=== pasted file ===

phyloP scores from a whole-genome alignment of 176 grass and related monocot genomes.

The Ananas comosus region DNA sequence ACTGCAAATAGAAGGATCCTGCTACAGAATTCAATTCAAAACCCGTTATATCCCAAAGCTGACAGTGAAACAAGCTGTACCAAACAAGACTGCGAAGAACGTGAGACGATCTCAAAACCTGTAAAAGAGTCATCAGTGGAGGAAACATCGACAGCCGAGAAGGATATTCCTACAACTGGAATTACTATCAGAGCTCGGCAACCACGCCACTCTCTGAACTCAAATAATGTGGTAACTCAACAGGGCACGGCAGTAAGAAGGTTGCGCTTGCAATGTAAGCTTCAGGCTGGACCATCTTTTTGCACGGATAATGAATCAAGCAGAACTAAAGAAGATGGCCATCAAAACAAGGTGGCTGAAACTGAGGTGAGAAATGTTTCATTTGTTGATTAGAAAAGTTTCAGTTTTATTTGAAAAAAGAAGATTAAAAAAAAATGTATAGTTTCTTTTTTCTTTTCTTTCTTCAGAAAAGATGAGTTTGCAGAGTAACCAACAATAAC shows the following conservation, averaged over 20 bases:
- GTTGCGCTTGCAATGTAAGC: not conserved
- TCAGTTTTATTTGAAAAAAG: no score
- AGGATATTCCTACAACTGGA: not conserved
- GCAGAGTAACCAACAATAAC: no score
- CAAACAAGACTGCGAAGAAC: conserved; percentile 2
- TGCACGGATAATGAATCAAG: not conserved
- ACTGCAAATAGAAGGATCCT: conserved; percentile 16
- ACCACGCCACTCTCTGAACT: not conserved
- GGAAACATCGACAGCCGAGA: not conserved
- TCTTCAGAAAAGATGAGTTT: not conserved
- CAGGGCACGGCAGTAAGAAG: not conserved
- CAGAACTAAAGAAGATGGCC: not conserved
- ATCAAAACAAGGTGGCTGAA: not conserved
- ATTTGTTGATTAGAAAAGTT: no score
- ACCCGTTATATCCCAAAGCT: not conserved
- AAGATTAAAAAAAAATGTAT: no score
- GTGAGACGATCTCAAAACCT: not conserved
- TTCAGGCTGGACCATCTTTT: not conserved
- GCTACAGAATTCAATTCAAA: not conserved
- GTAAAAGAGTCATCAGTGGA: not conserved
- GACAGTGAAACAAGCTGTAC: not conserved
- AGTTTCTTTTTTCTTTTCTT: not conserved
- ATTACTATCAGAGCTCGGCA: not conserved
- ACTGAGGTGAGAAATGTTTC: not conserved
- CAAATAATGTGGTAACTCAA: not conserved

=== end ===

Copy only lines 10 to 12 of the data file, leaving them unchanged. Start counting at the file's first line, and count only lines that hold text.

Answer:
- ACCACGCCACTCTCTGAACT: not conserved
- GGAAACATCGACAGCCGAGA: not conserved
- TCTTCAGAAAAGATGAGTTT: not conserved